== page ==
Mamba Mutu
Artist's Rendering of Mamba Mutu by Midnightink
The remains of a female "vampire grave" from 16th-century Venice
Type Vampire
First Sighting Mesopotamian Accounts
Last Sighting Modern Democratic Republic of Congo
Country Lake Tanganyika, DR Congo and Possible Worldwide Distribution
Habitat Lake Tanganyika
Possible Population Small

Cryptids that are attributed with vampire-like habits are numerous. Most of these animals are so bizarre or obviously supernatural that they either don't get much attention from the cryptozoology community or, if they do, the bloodsucking aspects of these reports are thrown out as obviously mythical. But there are plenty of slightly more normal bloodsucking cryptids left over for cryptozoologists to study.

One vampire animal is the "death bird" of Ethiopia. Actually described as bats by those who report them, these creatures are much larger than the three known species of vampire bat, which all reside in North or South America. There are not supposed to be any vampire bats in Africa, Asia or Europe, thus if this animal were confirmed it would be a new species.

Ethiopian "death birds" are described as having wingspans of about a foot, twice as big as the common vampire bat. It has been suggested that their blood-drinking habits are folklore, and that the bats are actually contaminating the water supply with their excrement, spreading an infection called Weil's disease. This illness causes hemmorages to break out on the skin, which look like bites to those who don't know the facts about this disease.

Another reputed vampire creature is the mamba mutu, a kind of blood-sucking, brain-eating mermaid or reptoid from Lake Tanganyika in Africa. Cryptozoologists think these reports could represent freshwater manatees or even some kind of otter-beast like the doyarchu.

Mamba Mutu

Mamba Mutu is a very dangerous creature native form the lake Tanganyka located in the Democratic Republic of the
File:Mosquito monster.jpg
Congo. It’s said to have arms similar to those of the lobster, a fish-like tail and its head has a very humanoid appearance. Natives from the Congo stated that the Mamba Mutu likes to feed from the blood of children. It seems that the beast is much worse than the descriptions before affirmed by Dr. Sullivan, expert in this kind of monster. Daniela Arcos a young lady from Ecuador saw the Mamba Mutu face to face and she is alive to tell us all the details about her confrontation. Daniela is 15 years old and is an adventurous girl, last Monday s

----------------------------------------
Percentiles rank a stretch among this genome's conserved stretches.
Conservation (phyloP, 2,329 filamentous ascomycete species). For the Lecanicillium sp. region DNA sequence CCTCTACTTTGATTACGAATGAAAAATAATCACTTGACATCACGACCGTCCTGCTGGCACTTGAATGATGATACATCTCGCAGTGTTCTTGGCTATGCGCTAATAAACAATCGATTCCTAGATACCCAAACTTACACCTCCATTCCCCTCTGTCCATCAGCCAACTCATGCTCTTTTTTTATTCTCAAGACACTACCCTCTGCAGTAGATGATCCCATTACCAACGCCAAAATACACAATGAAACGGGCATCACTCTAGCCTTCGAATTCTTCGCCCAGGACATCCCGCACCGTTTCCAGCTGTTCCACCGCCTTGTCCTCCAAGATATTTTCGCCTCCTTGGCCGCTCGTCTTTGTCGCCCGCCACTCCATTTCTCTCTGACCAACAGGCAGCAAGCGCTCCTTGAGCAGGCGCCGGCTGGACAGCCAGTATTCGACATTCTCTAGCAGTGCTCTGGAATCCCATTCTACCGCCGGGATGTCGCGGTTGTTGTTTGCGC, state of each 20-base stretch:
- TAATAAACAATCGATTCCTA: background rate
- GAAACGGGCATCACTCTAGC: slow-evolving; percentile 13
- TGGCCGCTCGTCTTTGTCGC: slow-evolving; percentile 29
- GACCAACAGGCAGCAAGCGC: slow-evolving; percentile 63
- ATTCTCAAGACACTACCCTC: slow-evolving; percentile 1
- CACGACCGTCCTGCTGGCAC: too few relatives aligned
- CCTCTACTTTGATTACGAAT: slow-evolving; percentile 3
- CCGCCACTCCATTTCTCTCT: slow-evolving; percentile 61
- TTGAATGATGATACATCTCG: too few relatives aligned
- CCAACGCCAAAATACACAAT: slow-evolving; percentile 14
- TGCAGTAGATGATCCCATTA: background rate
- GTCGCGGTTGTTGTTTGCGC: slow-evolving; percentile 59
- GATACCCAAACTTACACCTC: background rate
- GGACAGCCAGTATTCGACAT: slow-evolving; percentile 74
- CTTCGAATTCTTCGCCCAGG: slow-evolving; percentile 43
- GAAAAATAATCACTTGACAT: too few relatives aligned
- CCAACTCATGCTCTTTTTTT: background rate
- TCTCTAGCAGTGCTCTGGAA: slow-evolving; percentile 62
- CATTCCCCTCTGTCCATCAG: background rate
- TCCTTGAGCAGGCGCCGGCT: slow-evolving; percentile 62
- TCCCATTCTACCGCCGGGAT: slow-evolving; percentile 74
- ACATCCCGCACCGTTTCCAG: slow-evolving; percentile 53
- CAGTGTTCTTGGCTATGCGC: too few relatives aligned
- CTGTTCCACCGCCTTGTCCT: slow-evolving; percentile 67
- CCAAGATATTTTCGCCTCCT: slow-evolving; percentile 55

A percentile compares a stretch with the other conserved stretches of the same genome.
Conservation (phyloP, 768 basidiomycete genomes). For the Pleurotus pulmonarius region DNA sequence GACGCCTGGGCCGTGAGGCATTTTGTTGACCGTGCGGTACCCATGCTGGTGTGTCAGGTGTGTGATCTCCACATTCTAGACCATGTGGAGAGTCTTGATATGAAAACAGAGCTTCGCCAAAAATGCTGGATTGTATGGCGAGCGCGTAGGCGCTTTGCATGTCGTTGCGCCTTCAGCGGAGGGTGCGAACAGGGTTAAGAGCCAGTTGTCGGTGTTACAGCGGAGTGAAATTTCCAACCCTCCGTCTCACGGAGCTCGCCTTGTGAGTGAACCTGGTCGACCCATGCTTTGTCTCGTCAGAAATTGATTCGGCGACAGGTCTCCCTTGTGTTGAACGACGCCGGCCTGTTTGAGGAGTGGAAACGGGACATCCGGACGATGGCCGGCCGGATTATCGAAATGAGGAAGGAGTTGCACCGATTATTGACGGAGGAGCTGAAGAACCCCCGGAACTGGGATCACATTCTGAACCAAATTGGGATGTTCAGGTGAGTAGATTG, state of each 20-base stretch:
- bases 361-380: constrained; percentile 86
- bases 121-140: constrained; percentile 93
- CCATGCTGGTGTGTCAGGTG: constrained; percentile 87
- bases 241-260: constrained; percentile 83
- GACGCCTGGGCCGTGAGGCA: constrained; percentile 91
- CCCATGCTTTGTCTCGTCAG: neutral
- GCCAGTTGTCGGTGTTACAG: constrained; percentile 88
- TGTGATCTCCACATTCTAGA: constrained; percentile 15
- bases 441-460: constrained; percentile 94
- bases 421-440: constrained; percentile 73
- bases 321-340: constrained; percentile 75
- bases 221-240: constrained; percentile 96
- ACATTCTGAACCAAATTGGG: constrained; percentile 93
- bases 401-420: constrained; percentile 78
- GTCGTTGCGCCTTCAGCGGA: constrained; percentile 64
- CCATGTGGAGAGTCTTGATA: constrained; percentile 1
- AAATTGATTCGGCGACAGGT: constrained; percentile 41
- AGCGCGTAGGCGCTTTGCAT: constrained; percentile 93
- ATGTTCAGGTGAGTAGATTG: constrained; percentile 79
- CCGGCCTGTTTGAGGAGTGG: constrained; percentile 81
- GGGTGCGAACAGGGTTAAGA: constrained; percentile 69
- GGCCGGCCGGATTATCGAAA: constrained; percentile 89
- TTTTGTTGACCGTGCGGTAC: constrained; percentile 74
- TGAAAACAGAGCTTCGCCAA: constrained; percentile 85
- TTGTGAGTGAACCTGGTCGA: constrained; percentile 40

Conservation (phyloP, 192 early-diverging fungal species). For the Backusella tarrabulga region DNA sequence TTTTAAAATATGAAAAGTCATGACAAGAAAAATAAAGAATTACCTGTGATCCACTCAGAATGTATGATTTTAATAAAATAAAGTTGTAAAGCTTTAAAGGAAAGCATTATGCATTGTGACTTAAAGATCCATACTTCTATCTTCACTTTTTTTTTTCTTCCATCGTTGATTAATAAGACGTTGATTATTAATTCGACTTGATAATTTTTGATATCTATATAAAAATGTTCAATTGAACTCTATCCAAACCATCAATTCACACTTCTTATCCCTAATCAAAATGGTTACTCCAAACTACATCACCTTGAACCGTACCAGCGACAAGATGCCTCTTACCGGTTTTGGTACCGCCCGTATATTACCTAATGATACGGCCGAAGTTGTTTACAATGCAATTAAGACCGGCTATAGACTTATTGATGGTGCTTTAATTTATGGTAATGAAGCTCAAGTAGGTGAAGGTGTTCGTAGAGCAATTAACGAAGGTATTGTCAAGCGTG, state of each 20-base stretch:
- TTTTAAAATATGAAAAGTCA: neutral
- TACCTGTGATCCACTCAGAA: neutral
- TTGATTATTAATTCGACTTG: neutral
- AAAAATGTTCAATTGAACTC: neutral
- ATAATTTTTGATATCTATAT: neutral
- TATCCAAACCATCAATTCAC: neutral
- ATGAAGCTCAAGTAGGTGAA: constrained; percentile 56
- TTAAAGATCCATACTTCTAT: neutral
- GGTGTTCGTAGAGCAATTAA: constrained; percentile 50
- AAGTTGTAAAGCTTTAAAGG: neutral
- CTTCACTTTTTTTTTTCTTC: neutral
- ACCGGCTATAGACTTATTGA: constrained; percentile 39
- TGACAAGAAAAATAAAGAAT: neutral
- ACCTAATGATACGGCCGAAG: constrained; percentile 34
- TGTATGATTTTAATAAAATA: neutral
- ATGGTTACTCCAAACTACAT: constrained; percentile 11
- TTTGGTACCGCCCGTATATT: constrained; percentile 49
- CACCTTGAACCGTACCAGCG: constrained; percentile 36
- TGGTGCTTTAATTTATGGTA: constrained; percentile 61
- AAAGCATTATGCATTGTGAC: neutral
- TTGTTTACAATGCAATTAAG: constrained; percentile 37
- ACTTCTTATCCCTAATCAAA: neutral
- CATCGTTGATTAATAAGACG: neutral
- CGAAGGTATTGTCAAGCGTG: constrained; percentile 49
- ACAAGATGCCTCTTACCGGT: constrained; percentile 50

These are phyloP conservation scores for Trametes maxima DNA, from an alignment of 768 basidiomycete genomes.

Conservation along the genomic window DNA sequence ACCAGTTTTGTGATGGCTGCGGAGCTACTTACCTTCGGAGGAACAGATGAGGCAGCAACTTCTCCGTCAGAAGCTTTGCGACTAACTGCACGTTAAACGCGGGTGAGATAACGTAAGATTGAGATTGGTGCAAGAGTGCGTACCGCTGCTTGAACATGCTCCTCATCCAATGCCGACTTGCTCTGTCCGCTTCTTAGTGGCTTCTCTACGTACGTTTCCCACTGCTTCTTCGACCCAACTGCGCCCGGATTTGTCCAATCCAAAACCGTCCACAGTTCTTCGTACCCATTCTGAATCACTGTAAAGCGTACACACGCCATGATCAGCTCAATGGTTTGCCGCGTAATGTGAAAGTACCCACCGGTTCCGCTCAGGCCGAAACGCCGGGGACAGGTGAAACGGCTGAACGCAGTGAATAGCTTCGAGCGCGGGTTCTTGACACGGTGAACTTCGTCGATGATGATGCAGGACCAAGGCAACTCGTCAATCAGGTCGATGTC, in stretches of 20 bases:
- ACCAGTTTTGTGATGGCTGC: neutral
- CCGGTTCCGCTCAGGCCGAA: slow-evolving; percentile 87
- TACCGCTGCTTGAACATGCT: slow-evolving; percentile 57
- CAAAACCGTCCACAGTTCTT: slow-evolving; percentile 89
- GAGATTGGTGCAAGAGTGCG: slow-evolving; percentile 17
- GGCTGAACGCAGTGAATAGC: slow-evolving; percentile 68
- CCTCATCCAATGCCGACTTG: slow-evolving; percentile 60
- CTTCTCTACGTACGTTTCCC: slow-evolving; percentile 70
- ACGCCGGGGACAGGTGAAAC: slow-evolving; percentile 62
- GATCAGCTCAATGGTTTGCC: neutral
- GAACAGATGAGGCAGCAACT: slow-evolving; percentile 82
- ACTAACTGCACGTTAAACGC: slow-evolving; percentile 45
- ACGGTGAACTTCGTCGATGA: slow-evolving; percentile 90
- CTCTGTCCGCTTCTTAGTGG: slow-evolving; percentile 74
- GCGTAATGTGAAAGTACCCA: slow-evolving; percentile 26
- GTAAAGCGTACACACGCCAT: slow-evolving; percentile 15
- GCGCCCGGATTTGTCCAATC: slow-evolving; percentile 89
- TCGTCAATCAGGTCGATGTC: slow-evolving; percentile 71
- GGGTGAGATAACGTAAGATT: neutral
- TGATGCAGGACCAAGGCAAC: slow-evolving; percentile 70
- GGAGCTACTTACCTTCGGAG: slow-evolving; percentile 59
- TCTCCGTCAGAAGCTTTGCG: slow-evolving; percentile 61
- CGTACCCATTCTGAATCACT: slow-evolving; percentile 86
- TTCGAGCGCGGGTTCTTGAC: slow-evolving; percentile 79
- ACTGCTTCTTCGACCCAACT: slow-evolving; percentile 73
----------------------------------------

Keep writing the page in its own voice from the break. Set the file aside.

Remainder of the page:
Artist's Rendering

he was at the Cuyabeno Reserve with all her family and she decided to go for a walk by herself in the open jungle. All the guides had warned her that is was dangerous for her to go on her own but she said she was going to be alright.

The Cuyabeno Reserve, located in the province of Sucumbios, is known for the variety it possesses in both plant and animal life. The climate of the Cuyabeno Reserve is characteristic of those of the tropical jungle, with lots of rain during, almost, all year long. Typical temperature reaches 25°C. Present day the reserve has 655,781 acres and includes the area of Cuyabeno River that runs from east to west in an extension of 140km between Aguarico and San Miguel Rivers. To get access to this area you need to arrive primarily to Lago Agrio, there you can choose your way in, its either by land or water. If you decide to go by land you should take the road Lago Agrio-Tarapoa-Tipishca. If you decide to go by water you should take the river Agurico’s fluent.


In Central Africa, there are legends of a creature called the mamba mutu. Legends say that the creature looks like a half human half lobster– very similar to what we know as a mermaid. That is where the similarity however ends, in that the mamba mutu is considered a very dangerous creature – it is said that it survives by sucking human blood (just as a vampire would) and eats brains. The creature is said to

Artist's Rendering

specifically inhabit Lake Tanganyika and the Lukuga River in the Congo. Moving out of legend and into fact, Lake Tanganyika is also home to some ferocious fish such as the tigerfish – a huge fish (the largest reaching as big as 5 feet) with daggerlike teeth.

There is considerable debate as to whether or not the stories about the mama mutu are true. Disbelievers in the mamba mutu rationalize the stories by claiming that perhaps the legends are based on manatees or even some type of giant otter.


Mamba Mutu originates from the Swahili (Bantu) mamba mtu (“crocodile man”).

Mosquito Variants in North America

Main article: Arkansas Snipe